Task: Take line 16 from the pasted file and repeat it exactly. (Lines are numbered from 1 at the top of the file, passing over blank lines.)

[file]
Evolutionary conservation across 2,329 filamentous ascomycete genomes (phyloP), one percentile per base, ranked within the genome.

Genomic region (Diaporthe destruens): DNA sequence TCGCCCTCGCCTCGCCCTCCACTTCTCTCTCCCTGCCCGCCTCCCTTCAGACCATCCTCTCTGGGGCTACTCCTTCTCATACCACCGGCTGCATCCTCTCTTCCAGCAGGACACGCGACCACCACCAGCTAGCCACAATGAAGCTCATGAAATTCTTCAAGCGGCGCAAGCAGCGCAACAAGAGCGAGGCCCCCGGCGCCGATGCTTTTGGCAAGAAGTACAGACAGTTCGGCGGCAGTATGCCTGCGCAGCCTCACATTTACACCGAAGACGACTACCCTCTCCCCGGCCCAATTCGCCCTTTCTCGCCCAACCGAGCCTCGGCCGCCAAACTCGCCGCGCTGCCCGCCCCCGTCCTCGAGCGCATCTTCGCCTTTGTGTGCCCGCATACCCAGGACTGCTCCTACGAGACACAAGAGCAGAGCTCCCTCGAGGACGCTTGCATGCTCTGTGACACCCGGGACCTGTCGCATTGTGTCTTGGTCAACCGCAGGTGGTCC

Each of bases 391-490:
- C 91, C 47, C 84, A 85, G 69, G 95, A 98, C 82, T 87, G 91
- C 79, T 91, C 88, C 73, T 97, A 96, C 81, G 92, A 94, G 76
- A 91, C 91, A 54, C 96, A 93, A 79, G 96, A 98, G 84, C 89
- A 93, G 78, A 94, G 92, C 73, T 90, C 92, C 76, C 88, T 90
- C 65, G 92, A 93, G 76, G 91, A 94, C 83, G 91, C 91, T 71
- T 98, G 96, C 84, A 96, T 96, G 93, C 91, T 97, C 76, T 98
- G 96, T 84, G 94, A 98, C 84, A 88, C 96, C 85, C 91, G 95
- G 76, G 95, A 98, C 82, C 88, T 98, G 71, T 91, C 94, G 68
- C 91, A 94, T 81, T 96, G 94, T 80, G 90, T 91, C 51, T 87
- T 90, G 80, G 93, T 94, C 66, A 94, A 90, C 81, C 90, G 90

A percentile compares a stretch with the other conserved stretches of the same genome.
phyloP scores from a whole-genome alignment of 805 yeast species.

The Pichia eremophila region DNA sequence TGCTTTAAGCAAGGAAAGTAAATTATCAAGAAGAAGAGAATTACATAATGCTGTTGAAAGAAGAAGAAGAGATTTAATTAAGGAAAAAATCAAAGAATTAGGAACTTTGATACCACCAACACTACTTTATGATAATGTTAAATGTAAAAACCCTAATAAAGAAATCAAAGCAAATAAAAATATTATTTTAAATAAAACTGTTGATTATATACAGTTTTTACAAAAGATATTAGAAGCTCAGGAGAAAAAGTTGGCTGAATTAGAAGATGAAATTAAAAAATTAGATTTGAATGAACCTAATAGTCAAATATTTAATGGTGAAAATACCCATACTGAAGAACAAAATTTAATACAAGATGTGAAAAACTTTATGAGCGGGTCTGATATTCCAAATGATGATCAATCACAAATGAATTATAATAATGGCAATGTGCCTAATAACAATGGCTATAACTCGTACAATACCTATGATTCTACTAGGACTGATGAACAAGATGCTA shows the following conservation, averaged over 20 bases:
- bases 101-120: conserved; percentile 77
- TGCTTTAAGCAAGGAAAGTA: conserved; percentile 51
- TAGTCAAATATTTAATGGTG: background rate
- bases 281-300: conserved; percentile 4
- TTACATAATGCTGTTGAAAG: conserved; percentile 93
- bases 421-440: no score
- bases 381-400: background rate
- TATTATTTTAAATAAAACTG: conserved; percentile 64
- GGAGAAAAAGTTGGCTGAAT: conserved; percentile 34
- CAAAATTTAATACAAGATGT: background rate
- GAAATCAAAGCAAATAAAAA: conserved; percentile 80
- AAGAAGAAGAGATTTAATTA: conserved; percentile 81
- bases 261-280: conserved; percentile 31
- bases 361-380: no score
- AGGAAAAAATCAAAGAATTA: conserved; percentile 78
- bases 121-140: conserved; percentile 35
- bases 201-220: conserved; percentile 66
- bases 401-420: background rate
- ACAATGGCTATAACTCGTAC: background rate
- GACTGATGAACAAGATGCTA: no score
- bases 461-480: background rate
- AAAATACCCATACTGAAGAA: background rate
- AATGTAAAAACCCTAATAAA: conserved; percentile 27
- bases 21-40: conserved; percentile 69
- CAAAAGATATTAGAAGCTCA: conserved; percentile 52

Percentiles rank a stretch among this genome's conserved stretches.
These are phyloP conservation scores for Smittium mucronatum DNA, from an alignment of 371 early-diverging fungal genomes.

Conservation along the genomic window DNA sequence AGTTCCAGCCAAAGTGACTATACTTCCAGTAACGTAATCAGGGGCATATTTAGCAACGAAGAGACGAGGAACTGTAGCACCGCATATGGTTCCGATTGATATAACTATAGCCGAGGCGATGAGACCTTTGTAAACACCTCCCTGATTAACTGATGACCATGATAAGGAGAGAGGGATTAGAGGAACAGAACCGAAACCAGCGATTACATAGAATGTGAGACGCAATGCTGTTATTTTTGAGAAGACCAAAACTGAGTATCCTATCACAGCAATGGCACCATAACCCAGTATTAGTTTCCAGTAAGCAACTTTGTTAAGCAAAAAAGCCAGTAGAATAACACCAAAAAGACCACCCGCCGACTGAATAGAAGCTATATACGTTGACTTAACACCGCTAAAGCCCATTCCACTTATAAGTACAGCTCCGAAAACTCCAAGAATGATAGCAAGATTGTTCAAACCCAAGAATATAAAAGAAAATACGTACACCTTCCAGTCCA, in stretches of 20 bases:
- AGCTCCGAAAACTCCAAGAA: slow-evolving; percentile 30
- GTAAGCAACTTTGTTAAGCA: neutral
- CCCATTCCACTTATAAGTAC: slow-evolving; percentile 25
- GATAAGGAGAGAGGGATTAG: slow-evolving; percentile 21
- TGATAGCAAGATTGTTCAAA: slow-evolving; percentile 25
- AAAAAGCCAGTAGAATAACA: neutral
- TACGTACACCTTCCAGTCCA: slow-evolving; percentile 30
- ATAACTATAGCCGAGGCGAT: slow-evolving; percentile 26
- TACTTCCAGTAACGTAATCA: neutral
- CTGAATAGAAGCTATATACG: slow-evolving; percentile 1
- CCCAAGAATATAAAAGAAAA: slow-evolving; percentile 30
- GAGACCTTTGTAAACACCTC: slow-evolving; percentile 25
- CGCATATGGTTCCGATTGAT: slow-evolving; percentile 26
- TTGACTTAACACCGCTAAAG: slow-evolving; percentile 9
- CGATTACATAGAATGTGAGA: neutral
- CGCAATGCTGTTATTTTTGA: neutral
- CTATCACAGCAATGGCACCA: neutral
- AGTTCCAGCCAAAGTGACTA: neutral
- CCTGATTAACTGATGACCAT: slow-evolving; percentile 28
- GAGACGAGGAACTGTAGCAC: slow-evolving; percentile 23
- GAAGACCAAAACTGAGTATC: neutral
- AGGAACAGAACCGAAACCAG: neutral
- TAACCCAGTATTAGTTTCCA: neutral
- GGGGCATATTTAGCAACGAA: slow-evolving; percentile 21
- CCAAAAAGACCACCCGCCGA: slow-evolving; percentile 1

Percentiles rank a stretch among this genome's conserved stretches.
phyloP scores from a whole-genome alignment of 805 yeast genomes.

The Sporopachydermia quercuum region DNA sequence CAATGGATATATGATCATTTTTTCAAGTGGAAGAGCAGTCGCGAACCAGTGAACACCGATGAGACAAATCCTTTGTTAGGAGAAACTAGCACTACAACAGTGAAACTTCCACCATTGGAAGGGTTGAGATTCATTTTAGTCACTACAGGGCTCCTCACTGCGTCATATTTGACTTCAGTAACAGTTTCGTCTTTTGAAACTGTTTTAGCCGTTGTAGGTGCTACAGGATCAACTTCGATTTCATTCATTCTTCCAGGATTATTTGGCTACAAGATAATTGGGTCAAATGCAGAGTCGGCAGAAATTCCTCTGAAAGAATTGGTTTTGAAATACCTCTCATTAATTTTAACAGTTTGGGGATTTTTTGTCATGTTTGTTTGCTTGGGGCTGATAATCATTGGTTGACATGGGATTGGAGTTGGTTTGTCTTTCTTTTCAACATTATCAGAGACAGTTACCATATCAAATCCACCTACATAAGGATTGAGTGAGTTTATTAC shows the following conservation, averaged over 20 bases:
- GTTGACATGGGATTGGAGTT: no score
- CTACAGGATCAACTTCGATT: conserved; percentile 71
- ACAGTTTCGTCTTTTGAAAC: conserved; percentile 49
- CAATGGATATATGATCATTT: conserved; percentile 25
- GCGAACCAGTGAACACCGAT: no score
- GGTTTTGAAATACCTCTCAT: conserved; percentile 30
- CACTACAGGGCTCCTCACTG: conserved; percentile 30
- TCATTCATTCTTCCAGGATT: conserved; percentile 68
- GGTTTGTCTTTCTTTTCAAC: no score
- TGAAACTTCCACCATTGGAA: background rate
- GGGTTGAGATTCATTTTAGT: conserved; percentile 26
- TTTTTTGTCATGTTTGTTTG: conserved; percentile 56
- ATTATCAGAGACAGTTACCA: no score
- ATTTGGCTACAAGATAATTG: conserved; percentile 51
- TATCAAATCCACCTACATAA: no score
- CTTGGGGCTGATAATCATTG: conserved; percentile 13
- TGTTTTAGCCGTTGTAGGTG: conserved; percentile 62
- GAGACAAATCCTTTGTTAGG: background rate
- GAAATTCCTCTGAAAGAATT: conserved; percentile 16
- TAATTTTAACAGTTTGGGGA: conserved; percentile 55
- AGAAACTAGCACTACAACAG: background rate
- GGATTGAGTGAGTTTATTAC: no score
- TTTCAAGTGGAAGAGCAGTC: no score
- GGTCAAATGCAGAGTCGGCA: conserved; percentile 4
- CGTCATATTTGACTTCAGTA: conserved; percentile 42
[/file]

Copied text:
The Pichia eremophila region DNA sequence TGCTTTAAGCAAGGAAAGTAAATTATCAAGAAGAAGAGAATTACATAATGCTGTTGAAAGAAGAAGAAGAGATTTAATTAAGGAAAAAATCAAAGAATTAGGAACTTTGATACCACCAACACTACTTTATGATAATGTTAAATGTAAAAACCCTAATAAAGAAATCAAAGCAAATAAAAATATTATTTTAAATAAAACTGTTGATTATATACAGTTTTTACAAAAGATATTAGAAGCTCAGGAGAAAAAGTTGGCTGAATTAGAAGATGAAATTAAAAAATTAGATTTGAATGAACCTAATAGTCAAATATTTAATGGTGAAAATACCCATACTGAAGAACAAAATTTAATACAAGATGTGAAAAACTTTATGAGCGGGTCTGATATTCCAAATGATGATCAATCACAAATGAATTATAATAATGGCAATGTGCCTAATAACAATGGCTATAACTCGTACAATACCTATGATTCTACTAGGACTGATGAACAAGATGCTA shows the following conservation, averaged over 20 bases: